Published July 05, 2017
After serving in the U.S. Army in the 1960s, a veteran’s approval for burial in a cemetery for veterans has been rescinded.
John Ames served in the Army for four months during 1965. In 2004, his request to be buried in the Missouri Veterans Cemetery in Jacksonville, Missouri was approved, according to KOMU 8.
Fast forward to June 2017 when Ames, now 74, received a letter from the cemetery explaining that the veteran didn’t meet the minimum requirements to be buried at the site.
The Veterans Commission said the most important factor in being approved for a plot in the cemetery is to have received an honorable discharge – which Ames has, according to the news outlet. Ames said he was relieved of duty after four months because the Army allowed soldiers with families to go home in May 1965.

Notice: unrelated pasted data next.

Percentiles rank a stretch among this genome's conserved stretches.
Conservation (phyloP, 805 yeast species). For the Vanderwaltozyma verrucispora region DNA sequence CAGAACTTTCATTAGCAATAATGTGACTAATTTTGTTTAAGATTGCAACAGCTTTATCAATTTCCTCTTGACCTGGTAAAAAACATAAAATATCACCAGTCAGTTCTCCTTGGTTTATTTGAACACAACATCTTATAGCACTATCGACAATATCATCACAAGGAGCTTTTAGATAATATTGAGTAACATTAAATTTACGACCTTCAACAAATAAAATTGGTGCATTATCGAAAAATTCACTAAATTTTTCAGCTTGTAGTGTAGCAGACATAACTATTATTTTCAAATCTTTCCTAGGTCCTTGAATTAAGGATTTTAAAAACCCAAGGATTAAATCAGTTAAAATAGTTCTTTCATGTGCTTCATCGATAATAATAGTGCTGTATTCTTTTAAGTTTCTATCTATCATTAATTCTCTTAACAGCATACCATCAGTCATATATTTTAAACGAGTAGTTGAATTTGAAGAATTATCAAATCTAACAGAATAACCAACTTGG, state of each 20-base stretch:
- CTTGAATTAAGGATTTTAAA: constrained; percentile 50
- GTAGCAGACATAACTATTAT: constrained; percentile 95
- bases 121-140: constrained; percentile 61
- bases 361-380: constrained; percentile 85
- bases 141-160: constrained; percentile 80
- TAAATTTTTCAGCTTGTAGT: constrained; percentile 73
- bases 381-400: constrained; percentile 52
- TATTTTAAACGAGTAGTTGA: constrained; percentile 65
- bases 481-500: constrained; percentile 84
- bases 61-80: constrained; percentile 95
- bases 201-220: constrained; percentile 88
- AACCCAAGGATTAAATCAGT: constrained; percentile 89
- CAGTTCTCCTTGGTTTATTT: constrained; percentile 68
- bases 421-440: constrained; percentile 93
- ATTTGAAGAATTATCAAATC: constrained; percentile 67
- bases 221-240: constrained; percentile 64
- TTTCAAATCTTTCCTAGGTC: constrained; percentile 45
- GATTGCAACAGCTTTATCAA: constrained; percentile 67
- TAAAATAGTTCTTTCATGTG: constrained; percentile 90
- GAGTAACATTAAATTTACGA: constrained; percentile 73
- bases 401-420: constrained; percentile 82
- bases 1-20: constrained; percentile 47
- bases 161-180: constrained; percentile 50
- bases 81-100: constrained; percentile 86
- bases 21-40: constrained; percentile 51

When Ames inquired about his rescinded burial plot, Missouri Veterans Cemetery officials told him his records showed he served zero days in the Army.
“I showed them where on my records it says I served from February to May,” Ames told KOMU 8. “But it didn’t make them change their mind.”
The Veterans Commission reportedly told KOMU 8 that it passed Ames’ information along to the Department of Veterans Affairs, which will have the final say in Ames’ burial at the cemetery.
“Those days I served count. I was in there. And they just denied me as though I was never in the service,” Ames said.